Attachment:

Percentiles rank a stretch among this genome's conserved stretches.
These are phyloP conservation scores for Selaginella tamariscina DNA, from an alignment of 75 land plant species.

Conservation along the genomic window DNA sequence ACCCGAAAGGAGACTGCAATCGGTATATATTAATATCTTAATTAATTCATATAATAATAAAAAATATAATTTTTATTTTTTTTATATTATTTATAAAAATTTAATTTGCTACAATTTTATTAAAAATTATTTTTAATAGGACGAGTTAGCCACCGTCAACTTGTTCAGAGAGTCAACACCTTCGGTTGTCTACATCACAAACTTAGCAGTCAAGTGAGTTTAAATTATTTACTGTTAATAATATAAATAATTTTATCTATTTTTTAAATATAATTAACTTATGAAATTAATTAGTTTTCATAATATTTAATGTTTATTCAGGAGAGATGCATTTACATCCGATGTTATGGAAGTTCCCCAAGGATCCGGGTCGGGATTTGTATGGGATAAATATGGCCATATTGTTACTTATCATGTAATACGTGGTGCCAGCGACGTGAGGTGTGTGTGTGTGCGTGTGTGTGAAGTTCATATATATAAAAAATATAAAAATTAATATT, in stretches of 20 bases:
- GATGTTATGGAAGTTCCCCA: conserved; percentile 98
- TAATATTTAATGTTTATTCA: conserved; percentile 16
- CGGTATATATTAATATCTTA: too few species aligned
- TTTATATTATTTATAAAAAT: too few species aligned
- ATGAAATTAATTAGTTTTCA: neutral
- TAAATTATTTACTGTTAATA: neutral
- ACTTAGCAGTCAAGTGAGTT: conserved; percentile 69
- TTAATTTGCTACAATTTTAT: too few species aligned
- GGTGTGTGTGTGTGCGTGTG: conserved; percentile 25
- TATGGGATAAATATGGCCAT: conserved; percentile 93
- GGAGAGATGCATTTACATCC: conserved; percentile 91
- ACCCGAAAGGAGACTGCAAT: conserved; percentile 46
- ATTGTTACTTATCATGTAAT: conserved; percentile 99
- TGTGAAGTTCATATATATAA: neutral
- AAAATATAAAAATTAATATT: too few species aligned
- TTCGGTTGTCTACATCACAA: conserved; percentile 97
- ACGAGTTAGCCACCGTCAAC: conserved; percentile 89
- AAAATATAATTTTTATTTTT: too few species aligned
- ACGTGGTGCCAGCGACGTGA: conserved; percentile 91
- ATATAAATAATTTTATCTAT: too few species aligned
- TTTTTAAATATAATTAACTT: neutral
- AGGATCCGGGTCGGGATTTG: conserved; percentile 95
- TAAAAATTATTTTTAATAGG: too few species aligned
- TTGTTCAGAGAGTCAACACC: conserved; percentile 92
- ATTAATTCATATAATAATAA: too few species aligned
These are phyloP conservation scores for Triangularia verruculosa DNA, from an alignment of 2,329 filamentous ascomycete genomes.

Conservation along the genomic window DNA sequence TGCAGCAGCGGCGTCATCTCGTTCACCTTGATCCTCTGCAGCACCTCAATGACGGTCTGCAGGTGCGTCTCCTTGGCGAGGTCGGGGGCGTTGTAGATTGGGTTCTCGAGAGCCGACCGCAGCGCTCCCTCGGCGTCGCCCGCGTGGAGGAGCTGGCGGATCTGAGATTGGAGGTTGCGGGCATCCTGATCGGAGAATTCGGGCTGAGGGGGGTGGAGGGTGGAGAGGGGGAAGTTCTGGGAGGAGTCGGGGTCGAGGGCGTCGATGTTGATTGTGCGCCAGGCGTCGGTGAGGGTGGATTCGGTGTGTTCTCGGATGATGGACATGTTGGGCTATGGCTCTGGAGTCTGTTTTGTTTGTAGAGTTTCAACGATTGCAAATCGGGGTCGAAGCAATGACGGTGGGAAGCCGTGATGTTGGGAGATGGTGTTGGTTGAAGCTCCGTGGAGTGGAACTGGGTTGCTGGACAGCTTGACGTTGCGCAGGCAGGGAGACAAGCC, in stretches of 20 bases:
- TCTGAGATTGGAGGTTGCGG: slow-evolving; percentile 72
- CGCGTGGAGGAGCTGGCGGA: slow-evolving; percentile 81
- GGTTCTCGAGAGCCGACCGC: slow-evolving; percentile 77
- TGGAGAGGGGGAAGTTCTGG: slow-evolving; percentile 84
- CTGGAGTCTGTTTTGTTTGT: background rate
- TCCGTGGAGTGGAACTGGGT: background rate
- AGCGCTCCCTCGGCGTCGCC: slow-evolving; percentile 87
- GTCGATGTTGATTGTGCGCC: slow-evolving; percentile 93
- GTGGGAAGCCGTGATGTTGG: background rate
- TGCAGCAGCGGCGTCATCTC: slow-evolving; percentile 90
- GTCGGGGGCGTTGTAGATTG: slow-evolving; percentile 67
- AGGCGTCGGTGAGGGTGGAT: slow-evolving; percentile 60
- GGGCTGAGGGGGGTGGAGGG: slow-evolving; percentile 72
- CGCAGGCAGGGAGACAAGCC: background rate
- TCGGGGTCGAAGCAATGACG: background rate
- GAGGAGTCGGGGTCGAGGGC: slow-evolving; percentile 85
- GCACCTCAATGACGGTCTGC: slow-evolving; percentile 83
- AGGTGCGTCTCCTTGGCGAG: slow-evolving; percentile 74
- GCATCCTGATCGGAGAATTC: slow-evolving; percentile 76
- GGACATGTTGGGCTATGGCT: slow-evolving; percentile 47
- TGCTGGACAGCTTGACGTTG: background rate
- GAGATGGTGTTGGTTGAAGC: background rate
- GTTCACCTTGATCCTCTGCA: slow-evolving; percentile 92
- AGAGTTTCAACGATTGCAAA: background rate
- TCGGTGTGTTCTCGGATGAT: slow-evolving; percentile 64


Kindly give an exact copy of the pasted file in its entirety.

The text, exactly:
Percentiles rank a stretch among this genome's conserved stretches.
These are phyloP conservation scores for Selaginella tamariscina DNA, from an alignment of 75 land plant species.

Conservation along the genomic window DNA sequence ACCCGAAAGGAGACTGCAATCGGTATATATTAATATCTTAATTAATTCATATAATAATAAAAAATATAATTTTTATTTTTTTTATATTATTTATAAAAATTTAATTTGCTACAATTTTATTAAAAATTATTTTTAATAGGACGAGTTAGCCACCGTCAACTTGTTCAGAGAGTCAACACCTTCGGTTGTCTACATCACAAACTTAGCAGTCAAGTGAGTTTAAATTATTTACTGTTAATAATATAAATAATTTTATCTATTTTTTAAATATAATTAACTTATGAAATTAATTAGTTTTCATAATATTTAATGTTTATTCAGGAGAGATGCATTTACATCCGATGTTATGGAAGTTCCCCAAGGATCCGGGTCGGGATTTGTATGGGATAAATATGGCCATATTGTTACTTATCATGTAATACGTGGTGCCAGCGACGTGAGGTGTGTGTGTGTGCGTGTGTGTGAAGTTCATATATATAAAAAATATAAAAATTAATATT, in stretches of 20 bases:
- GATGTTATGGAAGTTCCCCA: conserved; percentile 98
- TAATATTTAATGTTTATTCA: conserved; percentile 16
- CGGTATATATTAATATCTTA: too few species aligned
- TTTATATTATTTATAAAAAT: too few species aligned
- ATGAAATTAATTAGTTTTCA: neutral
- TAAATTATTTACTGTTAATA: neutral
- ACTTAGCAGTCAAGTGAGTT: conserved; percentile 69
- TTAATTTGCTACAATTTTAT: too few species aligned
- GGTGTGTGTGTGTGCGTGTG: conserved; percentile 25
- TATGGGATAAATATGGCCAT: conserved; percentile 93
- GGAGAGATGCATTTACATCC: conserved; percentile 91
- ACCCGAAAGGAGACTGCAAT: conserved; percentile 46
- ATTGTTACTTATCATGTAAT: conserved; percentile 99
- TGTGAAGTTCATATATATAA: neutral
- AAAATATAAAAATTAATATT: too few species aligned
- TTCGGTTGTCTACATCACAA: conserved; percentile 97
- ACGAGTTAGCCACCGTCAAC: conserved; percentile 89
- AAAATATAATTTTTATTTTT: too few species aligned
- ACGTGGTGCCAGCGACGTGA: conserved; percentile 91
- ATATAAATAATTTTATCTAT: too few species aligned
- TTTTTAAATATAATTAACTT: neutral
- AGGATCCGGGTCGGGATTTG: conserved; percentile 95
- TAAAAATTATTTTTAATAGG: too few species aligned
- TTGTTCAGAGAGTCAACACC: conserved; percentile 92
- ATTAATTCATATAATAATAA: too few species aligned
These are phyloP conservation scores for Triangularia verruculosa DNA, from an alignment of 2,329 filamentous ascomycete genomes.

Conservation along the genomic window DNA sequence TGCAGCAGCGGCGTCATCTCGTTCACCTTGATCCTCTGCAGCACCTCAATGACGGTCTGCAGGTGCGTCTCCTTGGCGAGGTCGGGGGCGTTGTAGATTGGGTTCTCGAGAGCCGACCGCAGCGCTCCCTCGGCGTCGCCCGCGTGGAGGAGCTGGCGGATCTGAGATTGGAGGTTGCGGGCATCCTGATCGGAGAATTCGGGCTGAGGGGGGTGGAGGGTGGAGAGGGGGAAGTTCTGGGAGGAGTCGGGGTCGAGGGCGTCGATGTTGATTGTGCGCCAGGCGTCGGTGAGGGTGGATTCGGTGTGTTCTCGGATGATGGACATGTTGGGCTATGGCTCTGGAGTCTGTTTTGTTTGTAGAGTTTCAACGATTGCAAATCGGGGTCGAAGCAATGACGGTGGGAAGCCGTGATGTTGGGAGATGGTGTTGGTTGAAGCTCCGTGGAGTGGAACTGGGTTGCTGGACAGCTTGACGTTGCGCAGGCAGGGAGACAAGCC, in stretches of 20 bases:
- TCTGAGATTGGAGGTTGCGG: slow-evolving; percentile 72
- CGCGTGGAGGAGCTGGCGGA: slow-evolving; percentile 81
- GGTTCTCGAGAGCCGACCGC: slow-evolving; percentile 77
- TGGAGAGGGGGAAGTTCTGG: slow-evolving; percentile 84
- CTGGAGTCTGTTTTGTTTGT: background rate
- TCCGTGGAGTGGAACTGGGT: background rate
- AGCGCTCCCTCGGCGTCGCC: slow-evolving; percentile 87
- GTCGATGTTGATTGTGCGCC: slow-evolving; percentile 93
- GTGGGAAGCCGTGATGTTGG: background rate
- TGCAGCAGCGGCGTCATCTC: slow-evolving; percentile 90
- GTCGGGGGCGTTGTAGATTG: slow-evolving; percentile 67
- AGGCGTCGGTGAGGGTGGAT: slow-evolving; percentile 60
- GGGCTGAGGGGGGTGGAGGG: slow-evolving; percentile 72
- CGCAGGCAGGGAGACAAGCC: background rate
- TCGGGGTCGAAGCAATGACG: background rate
- GAGGAGTCGGGGTCGAGGGC: slow-evolving; percentile 85
- GCACCTCAATGACGGTCTGC: slow-evolving; percentile 83
- AGGTGCGTCTCCTTGGCGAG: slow-evolving; percentile 74
- GCATCCTGATCGGAGAATTC: slow-evolving; percentile 76
- GGACATGTTGGGCTATGGCT: slow-evolving; percentile 47
- TGCTGGACAGCTTGACGTTG: background rate
- GAGATGGTGTTGGTTGAAGC: background rate
- GTTCACCTTGATCCTCTGCA: slow-evolving; percentile 92
- AGAGTTTCAACGATTGCAAA: background rate
- TCGGTGTGTTCTCGGATGAT: slow-evolving; percentile 64